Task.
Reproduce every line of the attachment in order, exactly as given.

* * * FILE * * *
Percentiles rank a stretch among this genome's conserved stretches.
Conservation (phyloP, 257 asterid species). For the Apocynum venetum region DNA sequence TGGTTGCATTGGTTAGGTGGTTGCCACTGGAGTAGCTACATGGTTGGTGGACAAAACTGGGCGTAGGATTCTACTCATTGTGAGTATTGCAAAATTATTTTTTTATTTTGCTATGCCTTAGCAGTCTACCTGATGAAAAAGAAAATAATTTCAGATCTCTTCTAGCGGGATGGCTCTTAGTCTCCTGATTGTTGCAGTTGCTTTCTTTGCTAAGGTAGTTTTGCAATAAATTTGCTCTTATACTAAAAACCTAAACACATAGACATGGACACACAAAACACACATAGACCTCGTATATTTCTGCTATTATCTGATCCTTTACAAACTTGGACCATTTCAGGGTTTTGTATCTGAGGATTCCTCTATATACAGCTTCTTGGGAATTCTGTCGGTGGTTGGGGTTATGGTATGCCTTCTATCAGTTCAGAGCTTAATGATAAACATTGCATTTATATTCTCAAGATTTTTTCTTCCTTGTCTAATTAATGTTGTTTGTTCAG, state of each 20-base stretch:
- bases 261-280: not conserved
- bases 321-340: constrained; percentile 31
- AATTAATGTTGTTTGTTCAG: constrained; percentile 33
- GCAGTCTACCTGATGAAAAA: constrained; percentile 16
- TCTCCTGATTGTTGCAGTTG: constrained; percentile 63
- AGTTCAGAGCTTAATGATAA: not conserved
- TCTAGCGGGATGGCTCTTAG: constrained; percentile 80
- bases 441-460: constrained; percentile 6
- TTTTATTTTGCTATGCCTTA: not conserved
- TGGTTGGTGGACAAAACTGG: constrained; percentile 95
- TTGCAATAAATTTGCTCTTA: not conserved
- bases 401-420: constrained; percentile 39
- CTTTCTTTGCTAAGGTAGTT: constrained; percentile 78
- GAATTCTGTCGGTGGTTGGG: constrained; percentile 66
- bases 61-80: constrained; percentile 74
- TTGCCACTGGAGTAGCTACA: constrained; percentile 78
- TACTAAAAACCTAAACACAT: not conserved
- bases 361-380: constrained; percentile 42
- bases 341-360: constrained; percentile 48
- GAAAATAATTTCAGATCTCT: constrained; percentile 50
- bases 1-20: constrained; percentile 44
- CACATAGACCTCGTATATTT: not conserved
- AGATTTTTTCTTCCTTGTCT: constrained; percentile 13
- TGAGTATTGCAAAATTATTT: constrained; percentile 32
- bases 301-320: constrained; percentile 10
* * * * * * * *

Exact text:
Percentiles rank a stretch among this genome's conserved stretches.
Conservation (phyloP, 257 asterid species). For the Apocynum venetum region DNA sequence TGGTTGCATTGGTTAGGTGGTTGCCACTGGAGTAGCTACATGGTTGGTGGACAAAACTGGGCGTAGGATTCTACTCATTGTGAGTATTGCAAAATTATTTTTTTATTTTGCTATGCCTTAGCAGTCTACCTGATGAAAAAGAAAATAATTTCAGATCTCTTCTAGCGGGATGGCTCTTAGTCTCCTGATTGTTGCAGTTGCTTTCTTTGCTAAGGTAGTTTTGCAATAAATTTGCTCTTATACTAAAAACCTAAACACATAGACATGGACACACAAAACACACATAGACCTCGTATATTTCTGCTATTATCTGATCCTTTACAAACTTGGACCATTTCAGGGTTTTGTATCTGAGGATTCCTCTATATACAGCTTCTTGGGAATTCTGTCGGTGGTTGGGGTTATGGTATGCCTTCTATCAGTTCAGAGCTTAATGATAAACATTGCATTTATATTCTCAAGATTTTTTCTTCCTTGTCTAATTAATGTTGTTTGTTCAG, state of each 20-base stretch:
- bases 261-280: not conserved
- bases 321-340: constrained; percentile 31
- AATTAATGTTGTTTGTTCAG: constrained; percentile 33
- GCAGTCTACCTGATGAAAAA: constrained; percentile 16
- TCTCCTGATTGTTGCAGTTG: constrained; percentile 63
- AGTTCAGAGCTTAATGATAA: not conserved
- TCTAGCGGGATGGCTCTTAG: constrained; percentile 80
- bases 441-460: constrained; percentile 6
- TTTTATTTTGCTATGCCTTA: not conserved
- TGGTTGGTGGACAAAACTGG: constrained; percentile 95
- TTGCAATAAATTTGCTCTTA: not conserved
- bases 401-420: constrained; percentile 39
- CTTTCTTTGCTAAGGTAGTT: constrained; percentile 78
- GAATTCTGTCGGTGGTTGGG: constrained; percentile 66
- bases 61-80: constrained; percentile 74
- TTGCCACTGGAGTAGCTACA: constrained; percentile 78
- TACTAAAAACCTAAACACAT: not conserved
- bases 361-380: constrained; percentile 42
- bases 341-360: constrained; percentile 48
- GAAAATAATTTCAGATCTCT: constrained; percentile 50
- bases 1-20: constrained; percentile 44
- CACATAGACCTCGTATATTT: not conserved
- AGATTTTTTCTTCCTTGTCT: constrained; percentile 13
- TGAGTATTGCAAAATTATTT: constrained; percentile 32
- bases 301-320: constrained; percentile 10